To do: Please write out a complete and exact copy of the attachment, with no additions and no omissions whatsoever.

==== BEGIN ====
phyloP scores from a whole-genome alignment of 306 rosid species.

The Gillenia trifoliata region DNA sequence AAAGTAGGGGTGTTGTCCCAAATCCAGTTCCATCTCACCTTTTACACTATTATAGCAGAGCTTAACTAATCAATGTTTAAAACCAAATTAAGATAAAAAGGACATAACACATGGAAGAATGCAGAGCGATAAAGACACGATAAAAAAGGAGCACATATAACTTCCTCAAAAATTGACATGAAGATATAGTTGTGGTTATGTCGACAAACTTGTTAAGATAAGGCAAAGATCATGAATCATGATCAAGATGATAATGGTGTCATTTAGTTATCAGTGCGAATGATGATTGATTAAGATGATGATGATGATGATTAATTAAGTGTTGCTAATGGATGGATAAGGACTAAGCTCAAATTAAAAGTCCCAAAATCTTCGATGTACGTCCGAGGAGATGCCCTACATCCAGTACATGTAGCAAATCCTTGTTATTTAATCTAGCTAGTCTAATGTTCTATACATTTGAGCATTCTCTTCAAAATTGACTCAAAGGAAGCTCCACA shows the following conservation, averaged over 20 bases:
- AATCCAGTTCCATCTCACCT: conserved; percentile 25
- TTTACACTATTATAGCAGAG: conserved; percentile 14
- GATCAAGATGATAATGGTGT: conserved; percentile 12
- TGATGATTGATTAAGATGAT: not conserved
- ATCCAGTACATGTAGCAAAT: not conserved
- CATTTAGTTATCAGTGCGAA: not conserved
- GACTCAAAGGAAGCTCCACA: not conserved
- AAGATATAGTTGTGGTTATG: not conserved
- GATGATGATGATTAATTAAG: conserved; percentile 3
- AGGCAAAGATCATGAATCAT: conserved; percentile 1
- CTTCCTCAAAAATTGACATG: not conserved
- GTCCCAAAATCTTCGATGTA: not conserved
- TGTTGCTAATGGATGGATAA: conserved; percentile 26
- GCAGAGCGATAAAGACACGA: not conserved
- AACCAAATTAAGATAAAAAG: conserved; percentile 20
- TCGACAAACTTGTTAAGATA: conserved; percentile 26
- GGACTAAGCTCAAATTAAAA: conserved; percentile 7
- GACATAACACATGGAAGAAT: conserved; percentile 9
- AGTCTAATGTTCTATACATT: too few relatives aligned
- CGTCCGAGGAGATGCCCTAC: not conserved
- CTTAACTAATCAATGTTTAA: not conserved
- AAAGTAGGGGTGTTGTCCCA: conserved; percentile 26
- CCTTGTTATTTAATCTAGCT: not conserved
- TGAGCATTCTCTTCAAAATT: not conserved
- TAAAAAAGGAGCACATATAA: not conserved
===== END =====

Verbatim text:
phyloP scores from a whole-genome alignment of 306 rosid species.

The Gillenia trifoliata region DNA sequence AAAGTAGGGGTGTTGTCCCAAATCCAGTTCCATCTCACCTTTTACACTATTATAGCAGAGCTTAACTAATCAATGTTTAAAACCAAATTAAGATAAAAAGGACATAACACATGGAAGAATGCAGAGCGATAAAGACACGATAAAAAAGGAGCACATATAACTTCCTCAAAAATTGACATGAAGATATAGTTGTGGTTATGTCGACAAACTTGTTAAGATAAGGCAAAGATCATGAATCATGATCAAGATGATAATGGTGTCATTTAGTTATCAGTGCGAATGATGATTGATTAAGATGATGATGATGATGATTAATTAAGTGTTGCTAATGGATGGATAAGGACTAAGCTCAAATTAAAAGTCCCAAAATCTTCGATGTACGTCCGAGGAGATGCCCTACATCCAGTACATGTAGCAAATCCTTGTTATTTAATCTAGCTAGTCTAATGTTCTATACATTTGAGCATTCTCTTCAAAATTGACTCAAAGGAAGCTCCACA shows the following conservation, averaged over 20 bases:
- AATCCAGTTCCATCTCACCT: conserved; percentile 25
- TTTACACTATTATAGCAGAG: conserved; percentile 14
- GATCAAGATGATAATGGTGT: conserved; percentile 12
- TGATGATTGATTAAGATGAT: not conserved
- ATCCAGTACATGTAGCAAAT: not conserved
- CATTTAGTTATCAGTGCGAA: not conserved
- GACTCAAAGGAAGCTCCACA: not conserved
- AAGATATAGTTGTGGTTATG: not conserved
- GATGATGATGATTAATTAAG: conserved; percentile 3
- AGGCAAAGATCATGAATCAT: conserved; percentile 1
- CTTCCTCAAAAATTGACATG: not conserved
- GTCCCAAAATCTTCGATGTA: not conserved
- TGTTGCTAATGGATGGATAA: conserved; percentile 26
- GCAGAGCGATAAAGACACGA: not conserved
- AACCAAATTAAGATAAAAAG: conserved; percentile 20
- TCGACAAACTTGTTAAGATA: conserved; percentile 26
- GGACTAAGCTCAAATTAAAA: conserved; percentile 7
- GACATAACACATGGAAGAAT: conserved; percentile 9
- AGTCTAATGTTCTATACATT: too few relatives aligned
- CGTCCGAGGAGATGCCCTAC: not conserved
- CTTAACTAATCAATGTTTAA: not conserved
- AAAGTAGGGGTGTTGTCCCA: conserved; percentile 26
- CCTTGTTATTTAATCTAGCT: not conserved
- TGAGCATTCTCTTCAAAATT: not conserved
- TAAAAAAGGAGCACATATAA: not conserved